“The people are good congenial neighbors,” she said, “Hamden is more home to me than [my town of] New Haven.”

Family Music Center has been in Hamden for only three years, though owner Bob Fortuna did own a bakery 25 years prior. The professional musician said he moved from New Haven to Hamden in the 60′s because the “the New Haven neighborhood was changing, it was just time to move out.” Looking for a place to reside and start a business, he chose Hamden as the best location.

“It’s a nice town,” Fortuna said.

Census data from 2000 indicates that 44 percent of the Hamden residents are in management and professional jobs, 28 percent are in sales and office occupations and 13 percent are in service occupations.

The largest job bracket is in education, health and social services, with the second largest being manufacturing and retail trade. But that only accounts for 85 percent of the population. Where does the remaining 15 percent fall?

According to the Census, 16,416 residents of Hamden, 16 years and older, are not in the labor force.

Counting out stay at home moms and dads as well as students, there is still a large amount of citizens, 4,158 of them to be exact, approximately half of which are 15 years old or older, not only unemployed but way below the federal income poverty level of $8,590.

This number may seem small compared to the city of New Haven, which has 27,613 residents in poverty. However, compared to Cheshire, which is roughly the same size as Hamden, the numbers are shocking.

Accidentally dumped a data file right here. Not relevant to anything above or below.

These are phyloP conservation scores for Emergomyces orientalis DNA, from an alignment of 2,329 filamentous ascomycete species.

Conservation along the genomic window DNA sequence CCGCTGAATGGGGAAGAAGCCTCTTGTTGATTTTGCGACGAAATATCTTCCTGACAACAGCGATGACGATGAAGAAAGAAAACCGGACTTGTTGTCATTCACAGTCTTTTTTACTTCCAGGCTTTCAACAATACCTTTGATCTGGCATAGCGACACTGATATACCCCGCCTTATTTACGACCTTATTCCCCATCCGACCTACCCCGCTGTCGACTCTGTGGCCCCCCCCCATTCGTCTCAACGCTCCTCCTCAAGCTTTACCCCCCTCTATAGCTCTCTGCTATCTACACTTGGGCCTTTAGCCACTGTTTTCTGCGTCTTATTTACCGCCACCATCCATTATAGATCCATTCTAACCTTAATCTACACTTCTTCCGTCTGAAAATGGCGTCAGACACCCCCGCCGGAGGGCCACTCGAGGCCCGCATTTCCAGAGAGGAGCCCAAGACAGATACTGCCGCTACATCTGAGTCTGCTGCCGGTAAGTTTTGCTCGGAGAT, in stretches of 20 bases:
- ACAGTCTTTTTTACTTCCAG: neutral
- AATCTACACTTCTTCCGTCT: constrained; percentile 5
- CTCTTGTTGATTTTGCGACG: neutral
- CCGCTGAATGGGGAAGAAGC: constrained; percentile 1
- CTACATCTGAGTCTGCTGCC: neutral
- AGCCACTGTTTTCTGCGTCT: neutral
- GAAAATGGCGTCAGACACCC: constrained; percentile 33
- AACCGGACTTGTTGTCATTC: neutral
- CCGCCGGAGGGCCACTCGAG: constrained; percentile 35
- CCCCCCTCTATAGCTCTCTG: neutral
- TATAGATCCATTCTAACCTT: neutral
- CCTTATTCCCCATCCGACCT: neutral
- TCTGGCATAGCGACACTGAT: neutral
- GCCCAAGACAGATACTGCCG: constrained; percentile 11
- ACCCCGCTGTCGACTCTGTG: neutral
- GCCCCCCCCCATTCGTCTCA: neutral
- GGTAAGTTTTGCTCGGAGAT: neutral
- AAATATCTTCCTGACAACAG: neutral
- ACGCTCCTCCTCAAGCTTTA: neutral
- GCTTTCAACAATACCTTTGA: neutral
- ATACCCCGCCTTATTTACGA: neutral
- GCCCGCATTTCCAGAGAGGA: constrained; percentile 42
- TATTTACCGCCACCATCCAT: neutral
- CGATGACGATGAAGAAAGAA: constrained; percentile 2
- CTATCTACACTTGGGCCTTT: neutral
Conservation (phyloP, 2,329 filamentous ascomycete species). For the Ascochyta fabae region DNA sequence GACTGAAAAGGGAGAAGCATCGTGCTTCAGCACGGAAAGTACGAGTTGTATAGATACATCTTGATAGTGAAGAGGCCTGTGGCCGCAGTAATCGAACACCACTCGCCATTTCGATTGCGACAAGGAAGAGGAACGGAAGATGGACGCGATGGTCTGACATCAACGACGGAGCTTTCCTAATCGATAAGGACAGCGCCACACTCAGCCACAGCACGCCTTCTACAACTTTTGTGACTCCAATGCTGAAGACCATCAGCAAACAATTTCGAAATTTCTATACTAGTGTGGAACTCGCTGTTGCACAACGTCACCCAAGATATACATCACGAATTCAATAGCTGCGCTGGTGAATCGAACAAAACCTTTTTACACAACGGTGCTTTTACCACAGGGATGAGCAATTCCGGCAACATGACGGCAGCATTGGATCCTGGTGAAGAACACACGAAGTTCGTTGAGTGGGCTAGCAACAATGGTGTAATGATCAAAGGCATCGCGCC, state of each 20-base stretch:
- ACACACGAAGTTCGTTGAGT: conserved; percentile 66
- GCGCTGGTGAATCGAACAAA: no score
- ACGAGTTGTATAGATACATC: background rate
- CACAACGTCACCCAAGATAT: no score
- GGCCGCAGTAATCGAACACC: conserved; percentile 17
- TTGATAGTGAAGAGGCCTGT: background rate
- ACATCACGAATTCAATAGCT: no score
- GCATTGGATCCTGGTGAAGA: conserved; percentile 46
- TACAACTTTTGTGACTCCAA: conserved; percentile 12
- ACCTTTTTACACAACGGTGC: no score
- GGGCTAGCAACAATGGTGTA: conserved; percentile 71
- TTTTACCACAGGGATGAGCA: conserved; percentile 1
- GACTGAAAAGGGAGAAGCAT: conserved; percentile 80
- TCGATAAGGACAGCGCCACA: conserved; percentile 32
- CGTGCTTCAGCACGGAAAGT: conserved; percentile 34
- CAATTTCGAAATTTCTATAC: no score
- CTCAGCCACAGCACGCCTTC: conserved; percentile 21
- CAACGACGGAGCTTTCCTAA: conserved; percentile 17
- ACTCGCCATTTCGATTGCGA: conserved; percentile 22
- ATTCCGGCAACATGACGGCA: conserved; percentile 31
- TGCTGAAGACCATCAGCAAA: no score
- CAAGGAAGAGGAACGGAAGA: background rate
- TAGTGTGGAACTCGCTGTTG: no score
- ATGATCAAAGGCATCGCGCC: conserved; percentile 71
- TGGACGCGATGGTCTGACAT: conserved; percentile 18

Cheshire only has 750 individuals who are living in poverty, which makes Hamden number approximately 5.5 times larger.

While 4,158 individual citizens below the poverty level may seem a bit low, compared to the approximately 4,800 full time undergraduate students who attend Quinnipiac, the number suddenly becomes quite large.

The town of Hamden is trying to alleviate the situation with a program it offers unemployed citizens at their Resource Center, located at the Miller Memorial Center Library at 2901 Dixwell Avenue.

This program is unique to Hamden because it offers on-site counseling, helps unemployed residents create or update their resume, contains the most recent job searching information, and offers referrals to many of Hamden’s area agencies and support groups.

Hamden residents in need of further assistance can visit St. Ann’s Church Soup Kitchen which is “open to all” on 930 Dixwell Avenue. St. Ann’s, the only soup kitchen in Hamden, provides a seven-course dinner Monday through Friday for approximately 200 people per day.

Quinnipiac University School of Law is also involved in aiding Hamden residents below the poverty level. The two-year-old “Q-Law Outreach Project” calls for students to volunteer in soup kitchens and homeless shelters for their legal services externship.

This feature piece, about the poverty within the community, is the first in a series of three stories about the town of Hamden. Look for the others in upcoming issues of the Chronicle.